Definitions

from The Century Dictionary and Cyclopedia

  • n. A native name for a kind of millet, Sorghum vulgare, much cultivated by the natives of Africa. Also called Kafir-corn and durra.

Etymologies

Sorry, no etymologies found.

Examples

  • A sheep cost one chukka; six chickens were also purchased at that price; six measures of matama, maweri, or hindi, were procurable for the same sum; in short, we were coming, at last, into the land of plenty.

    How I Found Livingstone

  • At the termination of this eventful day, the following remark was jotted down in my diary: “Thank God! After fifty-seven days of living upon matama porridge and tough goat, I have enjoyed with unctuous satisfaction a real breakfast and dinner.”

    How I Found Livingstone

  • Before an hour went by, there came boxes full of choroko, beans, rice, matama or dourra, and Indian corn, carried on the heads of a dozen villagers, and shortly after the Mtemi himself came, followed by about thirty musketeers and twenty spearmen, to visit the first white man ever seen on this road.

    How I Found Livingstone

  • At Umanda, six hours from Mfuto, our warriors bedaubed themselves with the medicine which the wise men had manufactured for them — a compound of matama flour mixed with the juices of

    How I Found Livingstone

  • Foremost among these, as if in duty bound, came the village sultan — lord, chief, or head — bearing three measures of matama and half a measure of rice, of which he begged, with paternal smiles, my acceptance.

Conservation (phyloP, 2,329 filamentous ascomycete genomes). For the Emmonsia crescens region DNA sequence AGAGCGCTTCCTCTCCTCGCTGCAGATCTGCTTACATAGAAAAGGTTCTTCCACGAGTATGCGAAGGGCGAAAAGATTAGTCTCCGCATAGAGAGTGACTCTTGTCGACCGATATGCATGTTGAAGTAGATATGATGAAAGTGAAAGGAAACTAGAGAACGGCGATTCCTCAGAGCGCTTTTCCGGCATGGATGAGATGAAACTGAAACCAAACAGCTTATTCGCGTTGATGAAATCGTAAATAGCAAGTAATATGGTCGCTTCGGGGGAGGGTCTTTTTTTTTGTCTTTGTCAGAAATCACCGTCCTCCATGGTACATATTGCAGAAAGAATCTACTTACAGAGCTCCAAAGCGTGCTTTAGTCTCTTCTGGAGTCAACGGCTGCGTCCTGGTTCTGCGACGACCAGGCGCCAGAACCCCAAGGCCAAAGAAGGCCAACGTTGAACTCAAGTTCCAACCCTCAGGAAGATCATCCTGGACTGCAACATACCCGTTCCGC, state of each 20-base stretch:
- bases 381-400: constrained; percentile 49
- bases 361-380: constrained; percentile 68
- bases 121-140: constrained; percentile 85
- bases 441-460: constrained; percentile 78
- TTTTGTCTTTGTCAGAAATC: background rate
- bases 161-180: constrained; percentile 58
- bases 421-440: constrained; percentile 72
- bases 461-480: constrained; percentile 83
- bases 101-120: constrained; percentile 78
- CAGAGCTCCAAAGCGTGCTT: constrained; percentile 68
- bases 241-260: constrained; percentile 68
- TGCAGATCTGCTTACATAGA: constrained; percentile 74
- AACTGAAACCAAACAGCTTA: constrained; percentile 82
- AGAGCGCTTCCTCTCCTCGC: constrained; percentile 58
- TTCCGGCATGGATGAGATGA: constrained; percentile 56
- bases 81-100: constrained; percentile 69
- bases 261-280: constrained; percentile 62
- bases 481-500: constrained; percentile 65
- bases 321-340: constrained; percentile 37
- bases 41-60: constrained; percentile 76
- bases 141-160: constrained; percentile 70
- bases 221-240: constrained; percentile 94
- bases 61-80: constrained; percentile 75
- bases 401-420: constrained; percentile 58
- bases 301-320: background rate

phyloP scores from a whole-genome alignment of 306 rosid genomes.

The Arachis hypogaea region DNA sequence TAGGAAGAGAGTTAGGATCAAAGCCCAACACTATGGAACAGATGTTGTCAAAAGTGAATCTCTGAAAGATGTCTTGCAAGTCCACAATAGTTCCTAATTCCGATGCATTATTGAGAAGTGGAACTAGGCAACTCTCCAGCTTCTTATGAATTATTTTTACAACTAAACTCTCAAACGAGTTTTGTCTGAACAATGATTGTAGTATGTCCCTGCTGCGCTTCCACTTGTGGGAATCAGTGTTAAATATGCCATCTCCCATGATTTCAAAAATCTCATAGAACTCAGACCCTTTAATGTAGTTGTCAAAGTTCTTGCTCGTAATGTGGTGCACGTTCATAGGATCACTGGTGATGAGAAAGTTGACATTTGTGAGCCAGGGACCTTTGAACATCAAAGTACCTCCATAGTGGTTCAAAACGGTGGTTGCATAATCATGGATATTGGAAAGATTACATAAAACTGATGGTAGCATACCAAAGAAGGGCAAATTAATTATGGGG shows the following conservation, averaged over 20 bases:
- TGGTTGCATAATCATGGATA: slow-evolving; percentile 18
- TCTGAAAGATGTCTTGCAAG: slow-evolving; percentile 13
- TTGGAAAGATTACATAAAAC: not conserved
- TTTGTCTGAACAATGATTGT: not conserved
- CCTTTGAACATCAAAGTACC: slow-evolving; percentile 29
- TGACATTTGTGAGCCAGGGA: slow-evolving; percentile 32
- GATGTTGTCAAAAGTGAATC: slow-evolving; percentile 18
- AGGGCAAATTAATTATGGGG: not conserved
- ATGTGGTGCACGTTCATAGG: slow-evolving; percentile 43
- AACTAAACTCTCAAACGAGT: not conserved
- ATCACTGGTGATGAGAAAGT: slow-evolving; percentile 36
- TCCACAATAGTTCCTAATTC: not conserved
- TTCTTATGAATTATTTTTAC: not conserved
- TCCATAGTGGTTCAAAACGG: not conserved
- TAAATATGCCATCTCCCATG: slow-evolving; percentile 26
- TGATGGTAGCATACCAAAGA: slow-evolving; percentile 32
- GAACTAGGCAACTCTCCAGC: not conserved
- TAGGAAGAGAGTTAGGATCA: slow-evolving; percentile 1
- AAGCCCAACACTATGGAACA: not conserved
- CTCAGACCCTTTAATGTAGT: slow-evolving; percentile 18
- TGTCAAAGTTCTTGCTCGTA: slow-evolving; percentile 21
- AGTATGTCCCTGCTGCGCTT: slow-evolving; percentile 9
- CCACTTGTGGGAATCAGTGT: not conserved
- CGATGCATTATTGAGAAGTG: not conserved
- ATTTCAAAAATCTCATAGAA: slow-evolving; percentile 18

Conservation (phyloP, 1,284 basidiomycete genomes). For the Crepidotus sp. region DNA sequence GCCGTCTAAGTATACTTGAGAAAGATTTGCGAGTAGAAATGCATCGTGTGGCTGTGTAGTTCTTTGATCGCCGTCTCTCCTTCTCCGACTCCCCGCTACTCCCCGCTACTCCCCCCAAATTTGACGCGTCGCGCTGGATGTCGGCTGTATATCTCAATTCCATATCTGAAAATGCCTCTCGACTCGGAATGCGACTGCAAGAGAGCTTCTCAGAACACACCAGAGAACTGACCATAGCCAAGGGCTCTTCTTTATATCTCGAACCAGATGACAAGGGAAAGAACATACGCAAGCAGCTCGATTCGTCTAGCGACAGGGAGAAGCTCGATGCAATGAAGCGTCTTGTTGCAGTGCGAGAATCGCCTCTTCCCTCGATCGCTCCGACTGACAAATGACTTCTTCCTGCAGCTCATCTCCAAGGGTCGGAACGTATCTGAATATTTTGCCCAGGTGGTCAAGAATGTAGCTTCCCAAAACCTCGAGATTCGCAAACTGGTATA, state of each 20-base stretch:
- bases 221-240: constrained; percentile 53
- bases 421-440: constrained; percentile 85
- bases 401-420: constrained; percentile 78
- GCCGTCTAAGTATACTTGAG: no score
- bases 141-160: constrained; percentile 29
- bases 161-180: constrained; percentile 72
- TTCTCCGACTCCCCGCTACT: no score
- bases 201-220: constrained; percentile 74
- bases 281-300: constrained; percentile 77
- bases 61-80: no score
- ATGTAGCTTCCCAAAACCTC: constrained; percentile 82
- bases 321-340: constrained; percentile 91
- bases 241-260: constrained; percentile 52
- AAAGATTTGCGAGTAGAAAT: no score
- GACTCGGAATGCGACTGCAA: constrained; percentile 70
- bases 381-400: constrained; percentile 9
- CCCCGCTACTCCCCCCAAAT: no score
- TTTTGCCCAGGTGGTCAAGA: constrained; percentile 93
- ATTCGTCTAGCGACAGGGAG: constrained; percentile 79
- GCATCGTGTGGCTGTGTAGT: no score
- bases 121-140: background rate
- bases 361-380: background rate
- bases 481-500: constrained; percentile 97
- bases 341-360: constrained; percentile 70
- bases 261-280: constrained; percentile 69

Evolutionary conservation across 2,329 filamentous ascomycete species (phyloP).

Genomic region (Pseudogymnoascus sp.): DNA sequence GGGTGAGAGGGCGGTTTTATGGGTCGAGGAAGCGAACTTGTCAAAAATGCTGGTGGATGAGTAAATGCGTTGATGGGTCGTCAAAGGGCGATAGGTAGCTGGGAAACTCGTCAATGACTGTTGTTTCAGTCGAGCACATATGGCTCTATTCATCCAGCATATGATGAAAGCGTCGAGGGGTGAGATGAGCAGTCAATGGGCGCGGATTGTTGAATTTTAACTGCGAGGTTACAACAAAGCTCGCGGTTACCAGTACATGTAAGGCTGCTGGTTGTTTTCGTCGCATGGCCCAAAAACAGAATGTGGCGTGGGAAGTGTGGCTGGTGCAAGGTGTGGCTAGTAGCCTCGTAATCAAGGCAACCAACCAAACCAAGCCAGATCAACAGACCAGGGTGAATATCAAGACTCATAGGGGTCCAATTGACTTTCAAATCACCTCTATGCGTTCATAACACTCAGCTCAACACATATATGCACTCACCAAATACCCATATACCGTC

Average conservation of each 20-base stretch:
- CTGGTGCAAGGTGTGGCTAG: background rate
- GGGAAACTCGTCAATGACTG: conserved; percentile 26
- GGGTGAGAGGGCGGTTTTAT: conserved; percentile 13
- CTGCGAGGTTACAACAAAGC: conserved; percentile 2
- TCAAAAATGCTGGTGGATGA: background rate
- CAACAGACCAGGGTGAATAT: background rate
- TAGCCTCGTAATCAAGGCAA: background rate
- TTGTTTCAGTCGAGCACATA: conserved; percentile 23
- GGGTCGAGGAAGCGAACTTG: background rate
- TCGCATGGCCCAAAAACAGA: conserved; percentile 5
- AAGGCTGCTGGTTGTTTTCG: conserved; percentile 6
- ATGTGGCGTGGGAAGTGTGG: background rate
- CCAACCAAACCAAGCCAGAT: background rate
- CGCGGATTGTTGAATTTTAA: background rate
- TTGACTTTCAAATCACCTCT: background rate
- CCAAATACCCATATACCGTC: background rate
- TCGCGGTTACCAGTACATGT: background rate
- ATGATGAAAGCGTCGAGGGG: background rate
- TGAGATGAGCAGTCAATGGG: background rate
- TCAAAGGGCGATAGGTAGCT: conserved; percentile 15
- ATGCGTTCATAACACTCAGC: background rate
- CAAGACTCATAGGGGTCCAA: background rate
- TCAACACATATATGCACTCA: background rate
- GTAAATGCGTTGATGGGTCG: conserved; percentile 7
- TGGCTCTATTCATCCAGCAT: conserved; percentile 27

How I Found Livingstone

  • Said he, with another leer of his wrinkled visage, “Kingaru is poor, there is no matama in the village.”

    How I Found Livingstone

  • To which I replied that since there was no matama in the village I would pay him half a shukka, or a yard of cloth, which would be exactly equivalent to his present; that if he preferred to call his small basketful a present, I should be content to call my yard of cloth a present.

    How I Found Livingstone

  • Pereh, would surely keep them to remunerate him for the matama they had eaten.

    How I Found Livingstone

  • The villages of the Wakimbu are like those of the Wagogo, square, flat-roofed, enclosing an open area, which is sometimes divided into three or four parts by fences or matama stalks.

    How I Found Livingstone

  • Besides much undigested matama and grass there were found twenty-five short, thick, white worms, sticking like leeches into the coating of the stomach, while the intestines were almost alive with the numbers of long white worms.

    How I Found Livingstone

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